Photonic Topological Insulators Based on Metamaterials: Molding the Flow of Light Around Corners and Obstacles
Speaker: Gennady Shvets, University of Texas at Austin
Abstract: Photonic crystals have been referred to as “semiconductors of light” because of the far-reaching analogies between electron propagation in a crystal lattice and light propagation in a periodically modulated photonic environment. However, this analogy was never completed because photonic crystals could not emulate the electron spin. I will demonstrate how the emulation of both the spin and the spin-orbit coupling (SOC) is enabled by bi-anisotropic metamaterials. The importance of the SOC is that it makes possible the emergence of topologically nontrivial phases in condensed matter physics that give rise to topologically protected edge states immune to scattering. I will describe how the analogous photonic topological insulators (PTIs) emerge in metamaterials-based structures and enable topologically protected transport of electromagnetic waves. As the result, the fundamental limitation of light transport imposed by the wave equation, i.e. the inability of reflections-free light propagation along sharply bent pathway, can be circumvented. Topologically protected electromagnetic states could be used for transporting photons without any scattering, potentially underpinning new revolutionary concepts in applied science and engineering.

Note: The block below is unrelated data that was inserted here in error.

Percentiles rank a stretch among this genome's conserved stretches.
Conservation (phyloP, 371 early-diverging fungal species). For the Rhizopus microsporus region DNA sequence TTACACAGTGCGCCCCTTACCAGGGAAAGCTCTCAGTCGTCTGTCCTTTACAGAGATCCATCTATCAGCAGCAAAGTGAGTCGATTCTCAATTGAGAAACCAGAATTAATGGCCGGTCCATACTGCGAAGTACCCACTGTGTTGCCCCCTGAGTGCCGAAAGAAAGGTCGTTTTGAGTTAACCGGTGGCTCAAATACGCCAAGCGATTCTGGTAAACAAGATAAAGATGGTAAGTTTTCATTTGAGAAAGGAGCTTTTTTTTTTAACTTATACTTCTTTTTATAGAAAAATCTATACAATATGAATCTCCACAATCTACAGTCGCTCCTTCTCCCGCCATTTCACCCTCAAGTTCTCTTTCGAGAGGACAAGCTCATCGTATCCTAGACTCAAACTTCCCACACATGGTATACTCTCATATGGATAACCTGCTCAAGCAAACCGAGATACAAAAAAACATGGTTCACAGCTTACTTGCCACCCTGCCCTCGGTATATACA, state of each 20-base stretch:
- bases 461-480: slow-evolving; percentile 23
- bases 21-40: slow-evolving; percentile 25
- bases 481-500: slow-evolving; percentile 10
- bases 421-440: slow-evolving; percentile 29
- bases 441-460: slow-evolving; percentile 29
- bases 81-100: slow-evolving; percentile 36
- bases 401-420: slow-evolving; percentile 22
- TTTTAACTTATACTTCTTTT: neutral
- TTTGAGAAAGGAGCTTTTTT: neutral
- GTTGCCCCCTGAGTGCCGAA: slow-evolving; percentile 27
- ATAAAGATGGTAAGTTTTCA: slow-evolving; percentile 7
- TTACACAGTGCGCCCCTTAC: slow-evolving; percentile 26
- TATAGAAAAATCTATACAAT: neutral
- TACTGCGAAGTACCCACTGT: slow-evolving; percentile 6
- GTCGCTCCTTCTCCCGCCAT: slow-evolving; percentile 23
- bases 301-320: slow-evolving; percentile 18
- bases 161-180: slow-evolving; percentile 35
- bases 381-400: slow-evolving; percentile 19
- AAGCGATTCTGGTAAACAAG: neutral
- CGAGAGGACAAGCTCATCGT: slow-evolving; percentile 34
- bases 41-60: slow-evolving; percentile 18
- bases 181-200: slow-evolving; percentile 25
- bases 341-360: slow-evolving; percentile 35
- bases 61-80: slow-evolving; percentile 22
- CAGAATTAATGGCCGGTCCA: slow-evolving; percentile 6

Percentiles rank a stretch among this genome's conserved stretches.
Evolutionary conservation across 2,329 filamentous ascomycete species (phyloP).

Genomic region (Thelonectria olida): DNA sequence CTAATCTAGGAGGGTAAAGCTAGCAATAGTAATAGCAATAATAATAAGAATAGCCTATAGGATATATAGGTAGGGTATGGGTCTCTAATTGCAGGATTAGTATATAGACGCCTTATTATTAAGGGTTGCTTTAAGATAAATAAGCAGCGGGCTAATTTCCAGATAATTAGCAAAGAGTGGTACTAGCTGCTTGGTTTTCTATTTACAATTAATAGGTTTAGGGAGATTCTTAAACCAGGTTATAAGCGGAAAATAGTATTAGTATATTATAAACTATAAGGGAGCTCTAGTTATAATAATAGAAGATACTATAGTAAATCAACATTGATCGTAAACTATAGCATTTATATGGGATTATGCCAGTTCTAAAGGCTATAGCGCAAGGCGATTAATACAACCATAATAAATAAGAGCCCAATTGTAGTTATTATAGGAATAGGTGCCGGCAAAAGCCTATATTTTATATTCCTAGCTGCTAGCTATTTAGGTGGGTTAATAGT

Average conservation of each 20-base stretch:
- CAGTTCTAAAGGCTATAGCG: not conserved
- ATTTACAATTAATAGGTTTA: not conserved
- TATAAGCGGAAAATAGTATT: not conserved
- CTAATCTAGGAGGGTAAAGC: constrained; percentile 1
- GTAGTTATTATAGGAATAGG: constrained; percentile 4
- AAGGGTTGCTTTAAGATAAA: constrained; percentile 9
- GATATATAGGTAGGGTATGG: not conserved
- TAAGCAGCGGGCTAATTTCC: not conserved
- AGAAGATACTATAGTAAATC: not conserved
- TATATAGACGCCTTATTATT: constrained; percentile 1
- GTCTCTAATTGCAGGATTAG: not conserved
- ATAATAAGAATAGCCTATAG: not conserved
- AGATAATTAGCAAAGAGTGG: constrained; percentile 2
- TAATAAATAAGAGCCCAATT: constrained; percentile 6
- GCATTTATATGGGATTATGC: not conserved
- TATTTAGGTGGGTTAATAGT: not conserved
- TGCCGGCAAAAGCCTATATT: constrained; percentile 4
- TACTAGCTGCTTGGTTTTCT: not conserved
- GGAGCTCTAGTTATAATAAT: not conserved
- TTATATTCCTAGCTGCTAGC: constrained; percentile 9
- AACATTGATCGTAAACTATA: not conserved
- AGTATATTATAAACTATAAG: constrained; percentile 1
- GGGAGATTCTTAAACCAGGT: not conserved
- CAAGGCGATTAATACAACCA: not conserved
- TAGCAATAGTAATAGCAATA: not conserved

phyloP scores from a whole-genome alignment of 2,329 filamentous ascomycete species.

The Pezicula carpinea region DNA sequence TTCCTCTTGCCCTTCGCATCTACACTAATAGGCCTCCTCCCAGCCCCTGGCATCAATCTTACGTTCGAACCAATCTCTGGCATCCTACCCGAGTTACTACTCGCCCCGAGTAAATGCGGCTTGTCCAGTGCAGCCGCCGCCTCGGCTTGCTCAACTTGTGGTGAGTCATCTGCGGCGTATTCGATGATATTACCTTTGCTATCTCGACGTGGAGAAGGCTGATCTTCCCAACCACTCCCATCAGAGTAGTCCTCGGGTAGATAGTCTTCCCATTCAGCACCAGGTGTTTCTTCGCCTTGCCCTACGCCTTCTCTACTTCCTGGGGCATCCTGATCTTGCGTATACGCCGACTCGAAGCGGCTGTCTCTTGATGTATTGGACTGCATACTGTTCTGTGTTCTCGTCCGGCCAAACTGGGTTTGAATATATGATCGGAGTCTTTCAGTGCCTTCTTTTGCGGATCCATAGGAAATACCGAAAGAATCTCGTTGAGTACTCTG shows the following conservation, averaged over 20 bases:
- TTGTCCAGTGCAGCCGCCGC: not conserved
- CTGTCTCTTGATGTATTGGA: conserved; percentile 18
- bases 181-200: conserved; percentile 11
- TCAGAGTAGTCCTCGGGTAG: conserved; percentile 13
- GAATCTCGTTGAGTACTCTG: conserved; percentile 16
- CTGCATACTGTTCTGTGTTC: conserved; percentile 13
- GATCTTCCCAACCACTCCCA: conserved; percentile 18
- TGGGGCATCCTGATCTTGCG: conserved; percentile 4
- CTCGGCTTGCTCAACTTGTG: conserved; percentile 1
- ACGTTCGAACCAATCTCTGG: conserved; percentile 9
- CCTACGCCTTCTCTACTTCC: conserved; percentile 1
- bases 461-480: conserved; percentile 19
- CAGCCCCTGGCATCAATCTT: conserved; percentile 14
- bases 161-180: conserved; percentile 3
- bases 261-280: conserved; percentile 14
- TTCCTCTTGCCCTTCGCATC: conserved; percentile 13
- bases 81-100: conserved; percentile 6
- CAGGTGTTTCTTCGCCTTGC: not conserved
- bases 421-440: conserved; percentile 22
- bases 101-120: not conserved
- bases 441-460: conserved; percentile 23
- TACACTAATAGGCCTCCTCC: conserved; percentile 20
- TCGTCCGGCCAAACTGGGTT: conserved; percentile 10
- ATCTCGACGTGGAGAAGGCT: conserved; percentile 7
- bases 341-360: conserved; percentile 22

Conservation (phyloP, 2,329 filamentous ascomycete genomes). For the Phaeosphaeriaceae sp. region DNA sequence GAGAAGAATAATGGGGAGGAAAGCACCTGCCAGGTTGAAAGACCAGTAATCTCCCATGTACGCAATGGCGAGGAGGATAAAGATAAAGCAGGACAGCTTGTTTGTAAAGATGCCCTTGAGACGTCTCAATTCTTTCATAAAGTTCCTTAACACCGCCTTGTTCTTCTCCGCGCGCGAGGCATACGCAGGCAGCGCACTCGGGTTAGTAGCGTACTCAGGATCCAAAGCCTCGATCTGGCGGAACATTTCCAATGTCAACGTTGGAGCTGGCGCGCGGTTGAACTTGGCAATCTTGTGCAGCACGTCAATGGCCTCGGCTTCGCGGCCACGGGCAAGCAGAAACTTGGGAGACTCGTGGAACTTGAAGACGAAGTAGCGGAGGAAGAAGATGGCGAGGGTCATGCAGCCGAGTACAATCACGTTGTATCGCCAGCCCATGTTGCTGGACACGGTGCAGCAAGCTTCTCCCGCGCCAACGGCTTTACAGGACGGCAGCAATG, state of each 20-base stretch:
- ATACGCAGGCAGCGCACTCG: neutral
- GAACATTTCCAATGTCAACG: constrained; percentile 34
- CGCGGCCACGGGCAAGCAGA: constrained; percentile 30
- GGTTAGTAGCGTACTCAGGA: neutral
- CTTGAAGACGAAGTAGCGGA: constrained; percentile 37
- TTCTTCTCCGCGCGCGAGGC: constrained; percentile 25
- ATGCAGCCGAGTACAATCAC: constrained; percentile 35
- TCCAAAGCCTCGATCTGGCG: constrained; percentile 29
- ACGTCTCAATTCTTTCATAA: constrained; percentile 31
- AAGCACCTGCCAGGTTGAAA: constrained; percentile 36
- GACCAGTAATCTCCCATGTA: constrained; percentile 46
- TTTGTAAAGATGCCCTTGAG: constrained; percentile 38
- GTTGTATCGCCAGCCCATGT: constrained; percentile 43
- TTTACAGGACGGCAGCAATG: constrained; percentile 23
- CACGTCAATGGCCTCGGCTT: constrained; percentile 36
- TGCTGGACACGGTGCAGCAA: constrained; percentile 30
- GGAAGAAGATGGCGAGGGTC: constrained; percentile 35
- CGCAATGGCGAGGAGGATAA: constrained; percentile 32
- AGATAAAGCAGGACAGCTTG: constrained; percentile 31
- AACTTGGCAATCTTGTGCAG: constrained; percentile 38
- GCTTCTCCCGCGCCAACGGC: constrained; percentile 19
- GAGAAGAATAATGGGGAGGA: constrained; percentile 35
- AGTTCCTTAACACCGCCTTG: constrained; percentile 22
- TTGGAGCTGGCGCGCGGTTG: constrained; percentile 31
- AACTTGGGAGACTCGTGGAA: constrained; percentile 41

I will also describe a simple photonic structure, a periodic array of metallic cylinders attached to one of the two confining metal plates, that behaves as a PTI: possesses a complete topological bandgap and emulates spin-orbit interactions. An interface between two such structures supports topologically protected surface waves which can be guided without reflections along sharp bends of the interface. Perspectives on how metamaterials can emulate condensed-matter phenomena such as valleytronics, quantum spin Hall effect, and quantum Hall effect, will be presented.